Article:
This review appears in the January 2011 issues of Federation Star (Jewish Federation of Collier County, Florida) and L’Chayim (Jewish Federation of Lee & Charlotte Counties).
The Invisible Bridge, by Julie Orringer. Knopf. 624 pages. $26.95 [e-book and paperback available]
Though some critics have felt that the plot of this remarkable novel is overly contrived, I was willing to give it a break. Given its romantic elements and its concern with human destiny, the coincidences that drive the plot did not seem out of bounds. Besides, the book has so many strengths that a bit of contrivance can be forgiven.
In dealing with Hungarian Jews living in France and then back in Hungary during WWII, and in taking us through the foreshadowing, onset, and full madness of The Holocaust in those settings and several others, Orringer does an exceptional job on many levels. She manages a wide scope of events and characters, keeping our attention on the smaller story of the key players and families while suggesting and often elaborating the larger story – the enormity of the forces that at once surround them and permeate them. Orringer’s ability to perform meticulous historical research and then refashion it into action and emotion is astounding. Her portraits of places are always richly detailed and authentic; more than merely giving us the sensory realm her characters move through, Julie Orringer reaches for and conjures the intangible, atmospherics of a place – its very spirit and soul.
The love affair between a naïve architecture student, Andras, and a somewhat older and more worldly dance instructor, Klara, is told with boldness and nuance. The young man, against all odds, has somehow been able to leave Hungary and enter a respected institute in Paris. The thirtyish woman, with a daughter old enough to be the student’s girl friend, is also Hungarian. She has been living in Parisian exile for reasons that have to do with her past. Orringer manages the ways in which their relationship builds, ebbs, and flows with great mastery of the processes of the heart.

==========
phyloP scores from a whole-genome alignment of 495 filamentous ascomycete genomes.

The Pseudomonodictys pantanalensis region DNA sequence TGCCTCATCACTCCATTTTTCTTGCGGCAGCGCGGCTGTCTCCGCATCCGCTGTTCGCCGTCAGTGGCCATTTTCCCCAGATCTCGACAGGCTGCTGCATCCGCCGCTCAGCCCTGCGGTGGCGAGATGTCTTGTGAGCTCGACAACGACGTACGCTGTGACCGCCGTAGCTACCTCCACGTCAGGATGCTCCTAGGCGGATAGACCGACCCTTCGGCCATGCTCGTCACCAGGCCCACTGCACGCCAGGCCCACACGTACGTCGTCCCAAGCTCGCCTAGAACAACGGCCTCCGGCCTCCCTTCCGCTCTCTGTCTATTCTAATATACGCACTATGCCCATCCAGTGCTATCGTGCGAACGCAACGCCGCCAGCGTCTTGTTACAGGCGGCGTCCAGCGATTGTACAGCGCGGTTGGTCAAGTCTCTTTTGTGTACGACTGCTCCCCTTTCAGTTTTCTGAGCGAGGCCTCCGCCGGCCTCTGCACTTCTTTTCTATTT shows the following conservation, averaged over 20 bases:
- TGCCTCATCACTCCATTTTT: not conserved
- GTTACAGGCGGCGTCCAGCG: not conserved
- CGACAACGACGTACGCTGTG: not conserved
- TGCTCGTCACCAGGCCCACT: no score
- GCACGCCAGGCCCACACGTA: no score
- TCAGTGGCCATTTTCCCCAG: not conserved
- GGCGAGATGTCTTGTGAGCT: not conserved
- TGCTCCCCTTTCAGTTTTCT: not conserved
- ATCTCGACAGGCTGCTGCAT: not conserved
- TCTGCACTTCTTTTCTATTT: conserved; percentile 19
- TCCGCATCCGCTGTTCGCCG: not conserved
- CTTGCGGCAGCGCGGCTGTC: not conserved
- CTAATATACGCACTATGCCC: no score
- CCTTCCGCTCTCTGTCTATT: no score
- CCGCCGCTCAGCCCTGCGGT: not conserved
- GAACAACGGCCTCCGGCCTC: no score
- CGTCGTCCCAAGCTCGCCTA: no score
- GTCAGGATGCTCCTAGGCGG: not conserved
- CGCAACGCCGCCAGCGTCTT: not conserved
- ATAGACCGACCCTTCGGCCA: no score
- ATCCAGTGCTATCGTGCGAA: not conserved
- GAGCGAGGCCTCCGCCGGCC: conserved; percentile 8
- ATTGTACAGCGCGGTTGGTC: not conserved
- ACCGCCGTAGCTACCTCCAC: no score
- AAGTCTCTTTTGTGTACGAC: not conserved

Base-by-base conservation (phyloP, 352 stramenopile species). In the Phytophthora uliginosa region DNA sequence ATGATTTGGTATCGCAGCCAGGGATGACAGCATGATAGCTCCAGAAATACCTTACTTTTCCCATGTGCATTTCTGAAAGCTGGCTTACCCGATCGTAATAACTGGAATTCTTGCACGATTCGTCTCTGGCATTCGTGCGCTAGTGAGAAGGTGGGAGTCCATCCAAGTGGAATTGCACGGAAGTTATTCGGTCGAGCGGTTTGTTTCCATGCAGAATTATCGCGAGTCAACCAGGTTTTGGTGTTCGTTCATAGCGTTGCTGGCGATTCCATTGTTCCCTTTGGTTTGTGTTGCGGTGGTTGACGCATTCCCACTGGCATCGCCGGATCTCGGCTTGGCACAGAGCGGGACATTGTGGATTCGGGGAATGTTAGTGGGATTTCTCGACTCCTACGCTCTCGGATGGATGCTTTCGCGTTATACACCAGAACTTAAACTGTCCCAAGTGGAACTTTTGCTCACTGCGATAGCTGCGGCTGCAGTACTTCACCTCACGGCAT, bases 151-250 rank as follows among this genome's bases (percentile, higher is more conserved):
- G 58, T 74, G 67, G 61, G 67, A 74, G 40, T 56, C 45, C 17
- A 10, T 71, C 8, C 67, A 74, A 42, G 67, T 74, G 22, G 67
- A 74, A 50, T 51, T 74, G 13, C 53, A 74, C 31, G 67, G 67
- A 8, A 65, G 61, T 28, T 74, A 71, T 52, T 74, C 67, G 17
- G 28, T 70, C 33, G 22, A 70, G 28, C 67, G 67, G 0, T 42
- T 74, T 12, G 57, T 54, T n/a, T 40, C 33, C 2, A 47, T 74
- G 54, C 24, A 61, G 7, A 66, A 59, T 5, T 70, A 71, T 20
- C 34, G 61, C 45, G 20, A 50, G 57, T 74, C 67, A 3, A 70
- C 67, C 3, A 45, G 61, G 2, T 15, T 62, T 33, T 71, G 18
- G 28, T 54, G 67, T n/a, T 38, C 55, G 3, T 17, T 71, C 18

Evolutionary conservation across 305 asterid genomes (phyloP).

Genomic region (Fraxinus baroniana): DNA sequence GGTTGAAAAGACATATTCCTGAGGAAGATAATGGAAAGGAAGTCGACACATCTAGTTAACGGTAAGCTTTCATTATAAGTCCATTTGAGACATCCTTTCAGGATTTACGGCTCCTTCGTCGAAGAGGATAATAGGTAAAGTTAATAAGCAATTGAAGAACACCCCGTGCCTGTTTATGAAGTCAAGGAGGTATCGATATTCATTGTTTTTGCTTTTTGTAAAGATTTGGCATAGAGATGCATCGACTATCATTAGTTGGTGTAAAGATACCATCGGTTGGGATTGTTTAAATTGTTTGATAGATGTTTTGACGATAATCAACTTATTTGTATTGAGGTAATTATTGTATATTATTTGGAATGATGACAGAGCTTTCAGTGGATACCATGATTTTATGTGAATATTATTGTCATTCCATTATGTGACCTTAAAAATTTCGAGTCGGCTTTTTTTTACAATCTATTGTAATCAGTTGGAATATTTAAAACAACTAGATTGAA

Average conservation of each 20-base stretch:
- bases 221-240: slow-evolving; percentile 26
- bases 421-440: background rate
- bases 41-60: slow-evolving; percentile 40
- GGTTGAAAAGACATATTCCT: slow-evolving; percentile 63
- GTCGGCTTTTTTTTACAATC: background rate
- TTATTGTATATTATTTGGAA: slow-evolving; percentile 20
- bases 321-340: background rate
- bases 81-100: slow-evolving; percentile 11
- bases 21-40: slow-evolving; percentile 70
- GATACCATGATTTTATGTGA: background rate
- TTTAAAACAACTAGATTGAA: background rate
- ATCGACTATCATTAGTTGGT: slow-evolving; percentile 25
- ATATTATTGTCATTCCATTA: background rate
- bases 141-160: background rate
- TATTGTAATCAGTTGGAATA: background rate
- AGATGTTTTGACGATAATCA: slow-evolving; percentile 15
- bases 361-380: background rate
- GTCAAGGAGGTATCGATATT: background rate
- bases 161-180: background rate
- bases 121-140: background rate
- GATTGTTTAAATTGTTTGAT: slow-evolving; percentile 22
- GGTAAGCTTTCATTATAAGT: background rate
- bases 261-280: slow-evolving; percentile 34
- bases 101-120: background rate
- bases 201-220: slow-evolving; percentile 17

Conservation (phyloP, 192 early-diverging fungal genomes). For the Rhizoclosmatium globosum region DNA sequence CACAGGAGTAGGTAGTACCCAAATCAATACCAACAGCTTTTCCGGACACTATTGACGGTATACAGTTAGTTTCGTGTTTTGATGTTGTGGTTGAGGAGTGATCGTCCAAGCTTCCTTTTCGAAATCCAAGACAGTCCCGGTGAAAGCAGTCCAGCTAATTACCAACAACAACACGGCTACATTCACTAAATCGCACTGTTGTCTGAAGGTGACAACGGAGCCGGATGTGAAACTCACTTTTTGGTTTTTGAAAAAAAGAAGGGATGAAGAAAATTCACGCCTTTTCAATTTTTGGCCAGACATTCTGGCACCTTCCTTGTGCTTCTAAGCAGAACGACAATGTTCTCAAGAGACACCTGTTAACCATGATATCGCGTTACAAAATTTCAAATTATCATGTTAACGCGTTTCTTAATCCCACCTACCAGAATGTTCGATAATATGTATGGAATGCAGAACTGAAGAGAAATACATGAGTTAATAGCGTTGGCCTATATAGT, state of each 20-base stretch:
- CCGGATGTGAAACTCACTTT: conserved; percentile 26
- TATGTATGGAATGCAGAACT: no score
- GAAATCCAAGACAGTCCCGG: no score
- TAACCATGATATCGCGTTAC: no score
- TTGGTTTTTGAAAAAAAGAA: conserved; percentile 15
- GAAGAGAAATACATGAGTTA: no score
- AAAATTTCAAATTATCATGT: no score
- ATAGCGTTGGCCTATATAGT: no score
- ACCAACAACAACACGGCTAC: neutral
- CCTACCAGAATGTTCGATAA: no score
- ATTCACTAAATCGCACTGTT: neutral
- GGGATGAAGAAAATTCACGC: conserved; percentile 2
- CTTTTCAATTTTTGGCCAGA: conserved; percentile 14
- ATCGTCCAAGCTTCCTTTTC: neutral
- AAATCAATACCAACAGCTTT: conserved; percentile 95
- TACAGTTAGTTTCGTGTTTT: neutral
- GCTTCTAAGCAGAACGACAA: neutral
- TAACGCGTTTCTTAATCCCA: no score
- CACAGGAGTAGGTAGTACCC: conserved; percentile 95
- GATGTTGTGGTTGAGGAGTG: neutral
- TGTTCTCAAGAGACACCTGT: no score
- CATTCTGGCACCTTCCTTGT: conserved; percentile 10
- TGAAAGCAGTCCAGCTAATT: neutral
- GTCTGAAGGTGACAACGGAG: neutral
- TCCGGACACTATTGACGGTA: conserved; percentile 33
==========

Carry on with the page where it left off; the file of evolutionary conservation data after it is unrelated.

Eventually, both must return to Hungary – just when Hungary is increasingly subject to Hitler’s sway. The young man is impressed into a Jewish forced labor unit that supports the Hungarian army. The woman and her family struggle through the extreme deprivations of a city under siege, while the man is literally enslaved. Orringer’s descriptions of the physical tortures that the youth endures through frozen, virtually foodless months are harrowing. Andras is reduced to being a beast of burden, and then reduced to less than that. Klara’s anguish is physically less severe, but the psychological torment of both is profoundly agonizing.
Orringer is at her best in showing how each of the two major characters, the lovers, is measured against the other. In lives so beaten down, in situations so desperate, can there be a spark that allows a relationship to flourish on any level? When you are numb, exhausted, bewildered, dehumanized – can you still care and still give? The author weaves these questions through scenes of despair and hope.
The Invisible Bridge, a book of epic scope and power, redeems its horrifying subject matter with astonishing compassion and literary grace. For obvious reasons, including its length, it is sometimes a difficult book to keep reading. However, stay with it. The arduous journey has many rewards.